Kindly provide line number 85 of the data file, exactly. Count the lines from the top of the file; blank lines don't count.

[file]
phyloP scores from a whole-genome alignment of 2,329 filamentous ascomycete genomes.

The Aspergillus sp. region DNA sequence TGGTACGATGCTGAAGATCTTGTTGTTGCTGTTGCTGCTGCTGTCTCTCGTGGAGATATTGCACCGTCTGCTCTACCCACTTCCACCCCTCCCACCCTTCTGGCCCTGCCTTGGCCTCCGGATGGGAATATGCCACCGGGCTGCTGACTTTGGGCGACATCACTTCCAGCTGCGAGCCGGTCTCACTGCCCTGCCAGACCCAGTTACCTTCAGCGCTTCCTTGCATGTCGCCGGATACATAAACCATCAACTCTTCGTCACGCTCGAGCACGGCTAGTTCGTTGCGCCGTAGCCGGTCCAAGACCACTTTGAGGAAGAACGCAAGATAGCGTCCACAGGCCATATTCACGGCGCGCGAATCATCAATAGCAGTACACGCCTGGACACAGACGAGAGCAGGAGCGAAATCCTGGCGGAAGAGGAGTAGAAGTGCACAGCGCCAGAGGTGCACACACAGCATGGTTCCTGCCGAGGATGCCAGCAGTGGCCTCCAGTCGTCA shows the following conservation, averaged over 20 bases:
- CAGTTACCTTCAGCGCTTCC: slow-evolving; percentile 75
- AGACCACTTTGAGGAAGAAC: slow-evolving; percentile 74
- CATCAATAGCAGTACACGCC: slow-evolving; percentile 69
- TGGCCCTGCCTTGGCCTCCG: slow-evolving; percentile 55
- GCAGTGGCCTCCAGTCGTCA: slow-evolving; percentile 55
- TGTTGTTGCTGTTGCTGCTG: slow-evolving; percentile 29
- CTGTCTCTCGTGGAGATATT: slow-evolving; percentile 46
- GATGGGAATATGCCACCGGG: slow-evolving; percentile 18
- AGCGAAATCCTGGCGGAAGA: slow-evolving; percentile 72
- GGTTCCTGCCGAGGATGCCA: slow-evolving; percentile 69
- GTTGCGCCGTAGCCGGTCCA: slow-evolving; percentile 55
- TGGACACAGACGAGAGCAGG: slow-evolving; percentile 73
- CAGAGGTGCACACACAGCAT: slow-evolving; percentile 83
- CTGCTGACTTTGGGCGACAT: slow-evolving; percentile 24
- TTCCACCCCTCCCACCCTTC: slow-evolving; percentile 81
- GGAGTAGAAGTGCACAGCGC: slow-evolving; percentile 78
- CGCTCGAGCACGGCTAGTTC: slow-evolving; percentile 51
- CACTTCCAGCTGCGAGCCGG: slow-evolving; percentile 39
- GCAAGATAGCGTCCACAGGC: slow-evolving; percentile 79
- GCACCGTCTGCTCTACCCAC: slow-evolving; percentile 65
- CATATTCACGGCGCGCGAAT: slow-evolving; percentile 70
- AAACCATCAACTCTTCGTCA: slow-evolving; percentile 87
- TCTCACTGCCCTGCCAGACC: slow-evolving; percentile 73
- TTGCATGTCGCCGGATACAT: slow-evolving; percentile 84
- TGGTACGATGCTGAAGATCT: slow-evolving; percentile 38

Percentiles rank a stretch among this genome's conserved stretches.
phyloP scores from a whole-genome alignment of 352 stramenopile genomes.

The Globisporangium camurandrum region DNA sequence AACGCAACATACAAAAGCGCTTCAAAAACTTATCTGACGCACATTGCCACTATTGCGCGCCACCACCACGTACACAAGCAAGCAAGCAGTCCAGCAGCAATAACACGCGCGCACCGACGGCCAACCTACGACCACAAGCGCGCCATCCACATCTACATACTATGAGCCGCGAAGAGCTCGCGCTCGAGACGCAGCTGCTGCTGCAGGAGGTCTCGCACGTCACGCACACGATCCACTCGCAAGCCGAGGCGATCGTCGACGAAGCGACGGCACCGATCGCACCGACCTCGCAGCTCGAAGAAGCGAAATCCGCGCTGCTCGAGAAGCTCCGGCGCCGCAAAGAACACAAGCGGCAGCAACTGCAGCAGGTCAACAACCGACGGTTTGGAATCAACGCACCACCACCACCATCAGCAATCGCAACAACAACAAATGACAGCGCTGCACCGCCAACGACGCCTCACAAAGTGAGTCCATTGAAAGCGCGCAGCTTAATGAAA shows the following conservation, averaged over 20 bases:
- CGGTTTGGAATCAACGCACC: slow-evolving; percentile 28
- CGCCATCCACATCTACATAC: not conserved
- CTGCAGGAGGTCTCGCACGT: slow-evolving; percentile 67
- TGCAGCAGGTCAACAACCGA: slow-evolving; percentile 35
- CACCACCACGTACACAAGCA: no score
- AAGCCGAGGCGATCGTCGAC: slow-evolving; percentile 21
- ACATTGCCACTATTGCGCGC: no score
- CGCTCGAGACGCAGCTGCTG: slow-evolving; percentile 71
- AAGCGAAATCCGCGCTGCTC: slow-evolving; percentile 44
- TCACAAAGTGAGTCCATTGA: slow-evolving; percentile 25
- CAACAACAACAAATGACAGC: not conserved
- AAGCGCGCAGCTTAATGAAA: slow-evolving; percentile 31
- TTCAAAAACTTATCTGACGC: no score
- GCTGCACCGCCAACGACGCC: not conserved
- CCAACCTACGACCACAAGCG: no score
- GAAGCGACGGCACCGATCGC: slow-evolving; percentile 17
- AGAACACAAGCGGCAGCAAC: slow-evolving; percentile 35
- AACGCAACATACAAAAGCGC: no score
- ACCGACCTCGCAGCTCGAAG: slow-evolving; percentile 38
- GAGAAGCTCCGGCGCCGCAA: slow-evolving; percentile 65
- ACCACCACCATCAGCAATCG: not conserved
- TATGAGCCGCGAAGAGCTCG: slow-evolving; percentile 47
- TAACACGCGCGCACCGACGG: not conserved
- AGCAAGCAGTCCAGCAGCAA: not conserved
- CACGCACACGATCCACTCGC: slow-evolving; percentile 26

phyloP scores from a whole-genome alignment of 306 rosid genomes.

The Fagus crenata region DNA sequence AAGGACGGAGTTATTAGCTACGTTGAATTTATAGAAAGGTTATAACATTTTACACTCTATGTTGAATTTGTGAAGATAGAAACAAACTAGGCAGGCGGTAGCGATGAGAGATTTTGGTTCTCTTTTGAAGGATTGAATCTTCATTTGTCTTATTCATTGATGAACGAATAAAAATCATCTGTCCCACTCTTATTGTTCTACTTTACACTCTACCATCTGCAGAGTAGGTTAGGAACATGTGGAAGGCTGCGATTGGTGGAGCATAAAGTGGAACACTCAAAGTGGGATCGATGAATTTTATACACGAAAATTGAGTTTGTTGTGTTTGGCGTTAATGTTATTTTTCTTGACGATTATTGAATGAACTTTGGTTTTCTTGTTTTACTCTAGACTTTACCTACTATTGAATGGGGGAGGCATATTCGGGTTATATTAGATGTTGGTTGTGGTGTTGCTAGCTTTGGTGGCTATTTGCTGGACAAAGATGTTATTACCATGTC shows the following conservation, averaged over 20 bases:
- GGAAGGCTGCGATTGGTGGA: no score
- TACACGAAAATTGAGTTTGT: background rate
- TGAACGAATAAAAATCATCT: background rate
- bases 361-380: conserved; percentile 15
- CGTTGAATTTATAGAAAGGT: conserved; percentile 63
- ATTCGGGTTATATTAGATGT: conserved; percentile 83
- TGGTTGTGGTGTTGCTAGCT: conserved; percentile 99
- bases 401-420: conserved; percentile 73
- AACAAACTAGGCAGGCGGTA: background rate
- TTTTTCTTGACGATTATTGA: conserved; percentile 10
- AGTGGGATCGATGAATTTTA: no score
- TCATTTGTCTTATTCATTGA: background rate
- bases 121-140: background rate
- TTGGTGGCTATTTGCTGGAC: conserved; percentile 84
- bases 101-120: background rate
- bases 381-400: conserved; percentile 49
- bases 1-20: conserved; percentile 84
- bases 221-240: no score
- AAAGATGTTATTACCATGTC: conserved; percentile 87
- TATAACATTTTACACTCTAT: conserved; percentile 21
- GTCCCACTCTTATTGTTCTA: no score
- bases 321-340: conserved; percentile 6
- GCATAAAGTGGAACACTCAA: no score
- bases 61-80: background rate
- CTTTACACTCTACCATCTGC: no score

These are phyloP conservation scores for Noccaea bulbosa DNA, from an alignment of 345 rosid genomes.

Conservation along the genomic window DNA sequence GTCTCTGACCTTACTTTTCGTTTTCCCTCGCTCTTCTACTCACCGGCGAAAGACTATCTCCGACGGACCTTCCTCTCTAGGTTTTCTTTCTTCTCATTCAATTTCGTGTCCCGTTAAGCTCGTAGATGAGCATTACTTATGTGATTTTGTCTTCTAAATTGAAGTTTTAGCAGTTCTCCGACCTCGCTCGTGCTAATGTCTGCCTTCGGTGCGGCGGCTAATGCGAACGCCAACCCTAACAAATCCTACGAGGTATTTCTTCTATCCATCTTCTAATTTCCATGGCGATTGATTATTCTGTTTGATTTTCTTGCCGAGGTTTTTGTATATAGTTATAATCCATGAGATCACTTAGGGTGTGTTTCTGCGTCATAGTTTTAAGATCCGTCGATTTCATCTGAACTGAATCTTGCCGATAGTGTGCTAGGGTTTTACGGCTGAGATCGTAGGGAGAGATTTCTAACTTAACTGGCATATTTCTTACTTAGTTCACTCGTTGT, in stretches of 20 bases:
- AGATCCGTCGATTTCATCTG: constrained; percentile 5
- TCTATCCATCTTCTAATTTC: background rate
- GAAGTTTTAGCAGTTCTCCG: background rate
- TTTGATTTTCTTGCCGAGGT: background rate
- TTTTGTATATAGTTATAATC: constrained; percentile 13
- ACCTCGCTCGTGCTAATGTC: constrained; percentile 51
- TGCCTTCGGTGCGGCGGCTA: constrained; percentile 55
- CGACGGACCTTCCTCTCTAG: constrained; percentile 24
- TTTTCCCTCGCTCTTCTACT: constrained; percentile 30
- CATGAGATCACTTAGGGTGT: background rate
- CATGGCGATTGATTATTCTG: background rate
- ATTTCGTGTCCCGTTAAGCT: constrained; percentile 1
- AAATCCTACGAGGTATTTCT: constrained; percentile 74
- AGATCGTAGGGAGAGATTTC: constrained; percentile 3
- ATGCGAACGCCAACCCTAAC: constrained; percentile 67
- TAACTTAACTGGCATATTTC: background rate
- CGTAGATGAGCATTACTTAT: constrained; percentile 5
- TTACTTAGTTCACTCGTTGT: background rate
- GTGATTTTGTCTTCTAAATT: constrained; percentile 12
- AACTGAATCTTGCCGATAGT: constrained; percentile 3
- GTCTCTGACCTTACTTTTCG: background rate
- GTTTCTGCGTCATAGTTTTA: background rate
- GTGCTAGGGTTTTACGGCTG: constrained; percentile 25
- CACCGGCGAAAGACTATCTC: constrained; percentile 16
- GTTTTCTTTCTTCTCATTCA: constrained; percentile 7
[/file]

- AGATCCGTCGATTTCATCTG: constrained; percentile 5